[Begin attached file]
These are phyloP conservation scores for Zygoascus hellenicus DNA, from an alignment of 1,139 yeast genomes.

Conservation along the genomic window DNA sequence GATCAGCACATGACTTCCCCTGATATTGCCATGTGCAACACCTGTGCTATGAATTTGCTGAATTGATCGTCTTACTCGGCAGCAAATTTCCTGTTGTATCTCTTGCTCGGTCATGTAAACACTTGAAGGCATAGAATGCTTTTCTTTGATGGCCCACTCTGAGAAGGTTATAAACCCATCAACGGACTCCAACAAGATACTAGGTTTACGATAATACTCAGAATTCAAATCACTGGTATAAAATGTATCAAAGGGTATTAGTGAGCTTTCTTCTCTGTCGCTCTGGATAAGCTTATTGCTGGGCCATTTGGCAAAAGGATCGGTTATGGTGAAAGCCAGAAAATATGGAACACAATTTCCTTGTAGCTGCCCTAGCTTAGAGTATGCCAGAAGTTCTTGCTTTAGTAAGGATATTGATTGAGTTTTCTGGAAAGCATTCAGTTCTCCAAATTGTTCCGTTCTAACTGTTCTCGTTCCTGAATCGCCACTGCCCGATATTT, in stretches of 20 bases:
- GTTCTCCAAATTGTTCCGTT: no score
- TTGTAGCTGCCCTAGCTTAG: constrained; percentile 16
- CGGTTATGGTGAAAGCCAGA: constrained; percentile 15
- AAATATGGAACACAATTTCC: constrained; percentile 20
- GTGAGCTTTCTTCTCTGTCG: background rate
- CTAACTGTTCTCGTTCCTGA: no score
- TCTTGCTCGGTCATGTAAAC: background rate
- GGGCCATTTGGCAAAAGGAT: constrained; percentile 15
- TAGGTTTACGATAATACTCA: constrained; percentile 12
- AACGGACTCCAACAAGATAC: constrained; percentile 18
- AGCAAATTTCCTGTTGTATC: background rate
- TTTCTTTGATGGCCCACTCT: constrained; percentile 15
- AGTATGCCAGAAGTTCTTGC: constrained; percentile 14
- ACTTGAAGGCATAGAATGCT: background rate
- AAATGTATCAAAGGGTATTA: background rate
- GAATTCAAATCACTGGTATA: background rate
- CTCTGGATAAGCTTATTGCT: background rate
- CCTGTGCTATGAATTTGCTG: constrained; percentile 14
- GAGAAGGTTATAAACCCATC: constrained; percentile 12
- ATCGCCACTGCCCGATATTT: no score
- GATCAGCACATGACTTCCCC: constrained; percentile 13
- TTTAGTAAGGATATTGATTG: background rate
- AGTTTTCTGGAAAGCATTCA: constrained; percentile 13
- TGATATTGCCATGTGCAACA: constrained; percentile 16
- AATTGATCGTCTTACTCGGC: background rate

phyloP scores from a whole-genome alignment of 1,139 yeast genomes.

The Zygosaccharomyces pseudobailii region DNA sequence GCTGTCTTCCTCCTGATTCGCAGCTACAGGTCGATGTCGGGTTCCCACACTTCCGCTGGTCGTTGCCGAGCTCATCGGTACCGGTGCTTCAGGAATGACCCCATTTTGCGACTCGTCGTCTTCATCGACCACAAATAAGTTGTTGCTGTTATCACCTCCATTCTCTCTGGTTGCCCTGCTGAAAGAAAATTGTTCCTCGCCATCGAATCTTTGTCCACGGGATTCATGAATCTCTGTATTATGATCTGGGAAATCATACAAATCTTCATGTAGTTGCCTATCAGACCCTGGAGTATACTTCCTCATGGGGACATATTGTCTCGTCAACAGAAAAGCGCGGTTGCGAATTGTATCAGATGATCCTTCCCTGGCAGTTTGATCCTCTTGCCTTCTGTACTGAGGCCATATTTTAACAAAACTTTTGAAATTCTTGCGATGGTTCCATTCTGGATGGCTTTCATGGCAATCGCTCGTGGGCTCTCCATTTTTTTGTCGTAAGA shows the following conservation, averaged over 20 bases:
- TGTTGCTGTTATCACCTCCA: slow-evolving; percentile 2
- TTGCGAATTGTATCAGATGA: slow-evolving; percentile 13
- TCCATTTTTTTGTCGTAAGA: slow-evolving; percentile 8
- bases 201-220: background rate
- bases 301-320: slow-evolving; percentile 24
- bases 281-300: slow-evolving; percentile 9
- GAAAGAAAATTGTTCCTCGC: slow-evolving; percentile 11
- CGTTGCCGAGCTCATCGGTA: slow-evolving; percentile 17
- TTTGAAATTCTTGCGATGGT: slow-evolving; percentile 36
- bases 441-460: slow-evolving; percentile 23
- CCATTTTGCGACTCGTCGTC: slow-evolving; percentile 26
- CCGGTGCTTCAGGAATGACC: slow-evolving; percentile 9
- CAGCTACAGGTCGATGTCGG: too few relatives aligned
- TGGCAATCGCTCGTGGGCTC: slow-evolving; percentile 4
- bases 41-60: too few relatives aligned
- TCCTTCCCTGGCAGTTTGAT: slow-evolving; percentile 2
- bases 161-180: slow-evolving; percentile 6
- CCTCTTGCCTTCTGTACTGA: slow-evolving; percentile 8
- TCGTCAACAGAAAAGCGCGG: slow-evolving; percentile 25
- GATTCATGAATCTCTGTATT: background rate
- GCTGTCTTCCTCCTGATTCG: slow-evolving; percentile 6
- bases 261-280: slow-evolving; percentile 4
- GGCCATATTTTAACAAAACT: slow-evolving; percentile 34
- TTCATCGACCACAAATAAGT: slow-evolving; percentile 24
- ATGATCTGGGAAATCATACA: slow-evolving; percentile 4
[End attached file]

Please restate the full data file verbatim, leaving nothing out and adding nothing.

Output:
These are phyloP conservation scores for Zygoascus hellenicus DNA, from an alignment of 1,139 yeast genomes.

Conservation along the genomic window DNA sequence GATCAGCACATGACTTCCCCTGATATTGCCATGTGCAACACCTGTGCTATGAATTTGCTGAATTGATCGTCTTACTCGGCAGCAAATTTCCTGTTGTATCTCTTGCTCGGTCATGTAAACACTTGAAGGCATAGAATGCTTTTCTTTGATGGCCCACTCTGAGAAGGTTATAAACCCATCAACGGACTCCAACAAGATACTAGGTTTACGATAATACTCAGAATTCAAATCACTGGTATAAAATGTATCAAAGGGTATTAGTGAGCTTTCTTCTCTGTCGCTCTGGATAAGCTTATTGCTGGGCCATTTGGCAAAAGGATCGGTTATGGTGAAAGCCAGAAAATATGGAACACAATTTCCTTGTAGCTGCCCTAGCTTAGAGTATGCCAGAAGTTCTTGCTTTAGTAAGGATATTGATTGAGTTTTCTGGAAAGCATTCAGTTCTCCAAATTGTTCCGTTCTAACTGTTCTCGTTCCTGAATCGCCACTGCCCGATATTT, in stretches of 20 bases:
- GTTCTCCAAATTGTTCCGTT: no score
- TTGTAGCTGCCCTAGCTTAG: constrained; percentile 16
- CGGTTATGGTGAAAGCCAGA: constrained; percentile 15
- AAATATGGAACACAATTTCC: constrained; percentile 20
- GTGAGCTTTCTTCTCTGTCG: background rate
- CTAACTGTTCTCGTTCCTGA: no score
- TCTTGCTCGGTCATGTAAAC: background rate
- GGGCCATTTGGCAAAAGGAT: constrained; percentile 15
- TAGGTTTACGATAATACTCA: constrained; percentile 12
- AACGGACTCCAACAAGATAC: constrained; percentile 18
- AGCAAATTTCCTGTTGTATC: background rate
- TTTCTTTGATGGCCCACTCT: constrained; percentile 15
- AGTATGCCAGAAGTTCTTGC: constrained; percentile 14
- ACTTGAAGGCATAGAATGCT: background rate
- AAATGTATCAAAGGGTATTA: background rate
- GAATTCAAATCACTGGTATA: background rate
- CTCTGGATAAGCTTATTGCT: background rate
- CCTGTGCTATGAATTTGCTG: constrained; percentile 14
- GAGAAGGTTATAAACCCATC: constrained; percentile 12
- ATCGCCACTGCCCGATATTT: no score
- GATCAGCACATGACTTCCCC: constrained; percentile 13
- TTTAGTAAGGATATTGATTG: background rate
- AGTTTTCTGGAAAGCATTCA: constrained; percentile 13
- TGATATTGCCATGTGCAACA: constrained; percentile 16
- AATTGATCGTCTTACTCGGC: background rate

phyloP scores from a whole-genome alignment of 1,139 yeast genomes.

The Zygosaccharomyces pseudobailii region DNA sequence GCTGTCTTCCTCCTGATTCGCAGCTACAGGTCGATGTCGGGTTCCCACACTTCCGCTGGTCGTTGCCGAGCTCATCGGTACCGGTGCTTCAGGAATGACCCCATTTTGCGACTCGTCGTCTTCATCGACCACAAATAAGTTGTTGCTGTTATCACCTCCATTCTCTCTGGTTGCCCTGCTGAAAGAAAATTGTTCCTCGCCATCGAATCTTTGTCCACGGGATTCATGAATCTCTGTATTATGATCTGGGAAATCATACAAATCTTCATGTAGTTGCCTATCAGACCCTGGAGTATACTTCCTCATGGGGACATATTGTCTCGTCAACAGAAAAGCGCGGTTGCGAATTGTATCAGATGATCCTTCCCTGGCAGTTTGATCCTCTTGCCTTCTGTACTGAGGCCATATTTTAACAAAACTTTTGAAATTCTTGCGATGGTTCCATTCTGGATGGCTTTCATGGCAATCGCTCGTGGGCTCTCCATTTTTTTGTCGTAAGA shows the following conservation, averaged over 20 bases:
- TGTTGCTGTTATCACCTCCA: slow-evolving; percentile 2
- TTGCGAATTGTATCAGATGA: slow-evolving; percentile 13
- TCCATTTTTTTGTCGTAAGA: slow-evolving; percentile 8
- bases 201-220: background rate
- bases 301-320: slow-evolving; percentile 24
- bases 281-300: slow-evolving; percentile 9
- GAAAGAAAATTGTTCCTCGC: slow-evolving; percentile 11
- CGTTGCCGAGCTCATCGGTA: slow-evolving; percentile 17
- TTTGAAATTCTTGCGATGGT: slow-evolving; percentile 36
- bases 441-460: slow-evolving; percentile 23
- CCATTTTGCGACTCGTCGTC: slow-evolving; percentile 26
- CCGGTGCTTCAGGAATGACC: slow-evolving; percentile 9
- CAGCTACAGGTCGATGTCGG: too few relatives aligned
- TGGCAATCGCTCGTGGGCTC: slow-evolving; percentile 4
- bases 41-60: too few relatives aligned
- TCCTTCCCTGGCAGTTTGAT: slow-evolving; percentile 2
- bases 161-180: slow-evolving; percentile 6
- CCTCTTGCCTTCTGTACTGA: slow-evolving; percentile 8
- TCGTCAACAGAAAAGCGCGG: slow-evolving; percentile 25
- GATTCATGAATCTCTGTATT: background rate
- GCTGTCTTCCTCCTGATTCG: slow-evolving; percentile 6
- bases 261-280: slow-evolving; percentile 4
- GGCCATATTTTAACAAAACT: slow-evolving; percentile 34
- TTCATCGACCACAAATAAGT: slow-evolving; percentile 24
- ATGATCTGGGAAATCATACA: slow-evolving; percentile 4